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Friday, October 9, 2009

Morning Market Report

The markets had a relatively good day yesterday. That followed the weekly first time jobless numbers which were the best since January. All three indices were up between a half and three quarters of a percent yesterday. Futures are pointing lower this morning however there is breaking economic news that could change things. The trade gap narrowed unexpectedly in August.



The monthly deficit was $30.7 billion, down 3.6 percent from a revised estimate of $31.9 billion for July. That reflected a 0.2 percent increase in exports to the highest since December and a 0.6 percent decline for imports.


Fed Chairman Ben Bernanke said what ought to be obvious. He pronounced no immediate plans to raise interest rates but that he would begin to tighten aggressively as soon as the economy begins to recover. That's all simple to say in theory but it will be quite a trick to get right in practice. The comments, however, were viewed as supporting the dollar and so the markets are pointing lower, for now at least. The markets have been viewing a weak dollar as positive for equities for a series of complicated reasons. What's important is that they view it as positive. So, since the comments were viewed as strengthening the dollar, the markets have so far responded negatively.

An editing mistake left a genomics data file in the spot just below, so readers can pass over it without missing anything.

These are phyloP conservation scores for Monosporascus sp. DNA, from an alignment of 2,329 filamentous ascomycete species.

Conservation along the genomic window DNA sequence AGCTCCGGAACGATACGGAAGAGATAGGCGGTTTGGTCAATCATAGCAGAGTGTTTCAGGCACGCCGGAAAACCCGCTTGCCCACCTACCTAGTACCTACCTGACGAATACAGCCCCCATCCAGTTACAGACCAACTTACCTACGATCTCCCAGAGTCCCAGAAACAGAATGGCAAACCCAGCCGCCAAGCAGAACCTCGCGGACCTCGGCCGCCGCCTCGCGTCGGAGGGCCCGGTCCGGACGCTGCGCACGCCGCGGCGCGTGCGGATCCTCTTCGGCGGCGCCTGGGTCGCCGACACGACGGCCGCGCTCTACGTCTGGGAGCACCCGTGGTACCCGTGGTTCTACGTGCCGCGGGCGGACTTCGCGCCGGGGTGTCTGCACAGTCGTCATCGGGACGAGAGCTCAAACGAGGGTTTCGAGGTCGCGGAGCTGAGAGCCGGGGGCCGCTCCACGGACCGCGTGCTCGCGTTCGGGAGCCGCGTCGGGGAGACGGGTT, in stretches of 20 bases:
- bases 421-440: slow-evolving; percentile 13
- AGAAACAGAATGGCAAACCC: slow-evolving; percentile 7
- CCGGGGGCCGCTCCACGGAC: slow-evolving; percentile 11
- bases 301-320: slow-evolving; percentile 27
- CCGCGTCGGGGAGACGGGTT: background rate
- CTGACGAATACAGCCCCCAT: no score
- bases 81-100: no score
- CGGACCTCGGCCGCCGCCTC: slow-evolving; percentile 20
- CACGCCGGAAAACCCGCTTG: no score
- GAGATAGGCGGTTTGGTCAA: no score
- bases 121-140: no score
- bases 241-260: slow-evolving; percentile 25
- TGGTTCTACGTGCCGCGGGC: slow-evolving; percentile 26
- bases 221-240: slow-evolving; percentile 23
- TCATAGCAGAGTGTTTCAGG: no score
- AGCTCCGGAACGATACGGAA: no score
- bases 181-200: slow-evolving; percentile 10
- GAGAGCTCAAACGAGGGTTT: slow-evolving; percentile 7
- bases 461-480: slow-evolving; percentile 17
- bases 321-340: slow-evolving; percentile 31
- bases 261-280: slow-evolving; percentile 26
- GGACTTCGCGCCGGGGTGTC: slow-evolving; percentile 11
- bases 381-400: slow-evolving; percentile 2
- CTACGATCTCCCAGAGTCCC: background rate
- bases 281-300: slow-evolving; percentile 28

Meanwhile, bonds continue in a very schizophrenic manner. They responded very negatively to the weekly jobless numbers. That's not necessarily surprising however bonds haven't been responding to all good economic news lately. The ten year U.S. Treasury bond is now at 3.29%. It was at 3.17% this time yesterday. That's still at the very low edge of its range over the last nine months but up about fifteen basis points in the last two days. The thirty year fixed rate is still in the high 4% range and so we should see mortgage applications continue to be strong for another week when it's announced next week. The yield spread between the two and ten year has broadened to 2.34%. It tightened to 2.30% earlier in the week. That's the tightest since I began tracking it about six months ago. (that yield spread is one indicator of the potential for future inflation. A larger spread indicates a bigger chance of inflation)

Oil is currently trading at $71.89 a barrel. That's up slightly for the day and continues an upward trend that started when news broke that oil producing nations were secretly meeting to discuss potential plans to look at alternatives to trading oil in a currency other than the dollar.

Europe and Asia were a near mirror image of each other today. Far East markets were almost universally up while the opposite was largely true in Europe. The Hang Seng in China was up .03%, the NIKKEI in Japan was up 1.87%, and the Straits Time Index was up .06%. The FTSE in London was down .06%, the DAX in Germany was down .03%, and the Spanish Index was down .68%. The Swedish index lead the majority in the positive direction.

The Dollar meanwhile is maintaining its rally. It's up .33% against the Euro, up .97% against the British Pound and up 1.23% against the Japanese Yen.




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